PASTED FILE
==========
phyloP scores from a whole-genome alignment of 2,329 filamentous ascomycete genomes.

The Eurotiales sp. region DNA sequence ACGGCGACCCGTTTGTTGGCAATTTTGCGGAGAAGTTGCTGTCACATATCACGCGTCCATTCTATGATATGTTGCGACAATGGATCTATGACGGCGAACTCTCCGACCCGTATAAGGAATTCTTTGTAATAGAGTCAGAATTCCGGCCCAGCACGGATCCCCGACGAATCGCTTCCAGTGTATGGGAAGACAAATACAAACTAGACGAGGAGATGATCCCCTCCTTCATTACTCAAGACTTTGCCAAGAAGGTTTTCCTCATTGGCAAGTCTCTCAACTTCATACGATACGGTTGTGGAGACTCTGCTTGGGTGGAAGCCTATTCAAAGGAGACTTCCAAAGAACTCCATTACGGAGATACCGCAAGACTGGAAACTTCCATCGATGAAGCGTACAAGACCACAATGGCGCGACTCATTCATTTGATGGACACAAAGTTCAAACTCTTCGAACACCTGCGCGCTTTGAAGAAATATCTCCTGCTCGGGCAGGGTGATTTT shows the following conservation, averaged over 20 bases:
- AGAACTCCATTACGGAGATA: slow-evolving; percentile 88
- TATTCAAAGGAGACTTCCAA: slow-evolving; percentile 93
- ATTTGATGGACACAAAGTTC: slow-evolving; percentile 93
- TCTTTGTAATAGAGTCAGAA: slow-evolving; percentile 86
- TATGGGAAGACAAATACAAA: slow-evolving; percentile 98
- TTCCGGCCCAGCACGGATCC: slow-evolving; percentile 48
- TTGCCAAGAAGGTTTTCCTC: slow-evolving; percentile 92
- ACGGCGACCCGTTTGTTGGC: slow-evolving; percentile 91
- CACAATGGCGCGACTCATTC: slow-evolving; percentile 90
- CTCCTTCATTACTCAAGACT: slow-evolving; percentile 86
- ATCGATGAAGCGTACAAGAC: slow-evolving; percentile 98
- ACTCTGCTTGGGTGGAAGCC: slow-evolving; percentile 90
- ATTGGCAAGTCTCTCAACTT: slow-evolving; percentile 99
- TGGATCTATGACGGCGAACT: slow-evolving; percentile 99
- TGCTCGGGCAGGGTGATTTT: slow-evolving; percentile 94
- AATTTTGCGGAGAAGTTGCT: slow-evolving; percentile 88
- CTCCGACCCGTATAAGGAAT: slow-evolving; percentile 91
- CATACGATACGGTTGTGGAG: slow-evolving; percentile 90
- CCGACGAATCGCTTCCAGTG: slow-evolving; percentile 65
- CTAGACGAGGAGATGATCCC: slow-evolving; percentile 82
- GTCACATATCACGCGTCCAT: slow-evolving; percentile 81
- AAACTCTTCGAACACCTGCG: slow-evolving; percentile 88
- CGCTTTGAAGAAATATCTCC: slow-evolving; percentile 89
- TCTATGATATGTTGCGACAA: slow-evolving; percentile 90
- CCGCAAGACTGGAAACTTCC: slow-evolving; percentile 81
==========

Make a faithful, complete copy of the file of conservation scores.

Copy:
phyloP scores from a whole-genome alignment of 2,329 filamentous ascomycete genomes.

The Eurotiales sp. region DNA sequence ACGGCGACCCGTTTGTTGGCAATTTTGCGGAGAAGTTGCTGTCACATATCACGCGTCCATTCTATGATATGTTGCGACAATGGATCTATGACGGCGAACTCTCCGACCCGTATAAGGAATTCTTTGTAATAGAGTCAGAATTCCGGCCCAGCACGGATCCCCGACGAATCGCTTCCAGTGTATGGGAAGACAAATACAAACTAGACGAGGAGATGATCCCCTCCTTCATTACTCAAGACTTTGCCAAGAAGGTTTTCCTCATTGGCAAGTCTCTCAACTTCATACGATACGGTTGTGGAGACTCTGCTTGGGTGGAAGCCTATTCAAAGGAGACTTCCAAAGAACTCCATTACGGAGATACCGCAAGACTGGAAACTTCCATCGATGAAGCGTACAAGACCACAATGGCGCGACTCATTCATTTGATGGACACAAAGTTCAAACTCTTCGAACACCTGCGCGCTTTGAAGAAATATCTCCTGCTCGGGCAGGGTGATTTT shows the following conservation, averaged over 20 bases:
- AGAACTCCATTACGGAGATA: slow-evolving; percentile 88
- TATTCAAAGGAGACTTCCAA: slow-evolving; percentile 93
- ATTTGATGGACACAAAGTTC: slow-evolving; percentile 93
- TCTTTGTAATAGAGTCAGAA: slow-evolving; percentile 86
- TATGGGAAGACAAATACAAA: slow-evolving; percentile 98
- TTCCGGCCCAGCACGGATCC: slow-evolving; percentile 48
- TTGCCAAGAAGGTTTTCCTC: slow-evolving; percentile 92
- ACGGCGACCCGTTTGTTGGC: slow-evolving; percentile 91
- CACAATGGCGCGACTCATTC: slow-evolving; percentile 90
- CTCCTTCATTACTCAAGACT: slow-evolving; percentile 86
- ATCGATGAAGCGTACAAGAC: slow-evolving; percentile 98
- ACTCTGCTTGGGTGGAAGCC: slow-evolving; percentile 90
- ATTGGCAAGTCTCTCAACTT: slow-evolving; percentile 99
- TGGATCTATGACGGCGAACT: slow-evolving; percentile 99
- TGCTCGGGCAGGGTGATTTT: slow-evolving; percentile 94
- AATTTTGCGGAGAAGTTGCT: slow-evolving; percentile 88
- CTCCGACCCGTATAAGGAAT: slow-evolving; percentile 91
- CATACGATACGGTTGTGGAG: slow-evolving; percentile 90
- CCGACGAATCGCTTCCAGTG: slow-evolving; percentile 65
- CTAGACGAGGAGATGATCCC: slow-evolving; percentile 82
- GTCACATATCACGCGTCCAT: slow-evolving; percentile 81
- AAACTCTTCGAACACCTGCG: slow-evolving; percentile 88
- CGCTTTGAAGAAATATCTCC: slow-evolving; percentile 89
- TCTATGATATGTTGCGACAA: slow-evolving; percentile 90
- CCGCAAGACTGGAAACTTCC: slow-evolving; percentile 81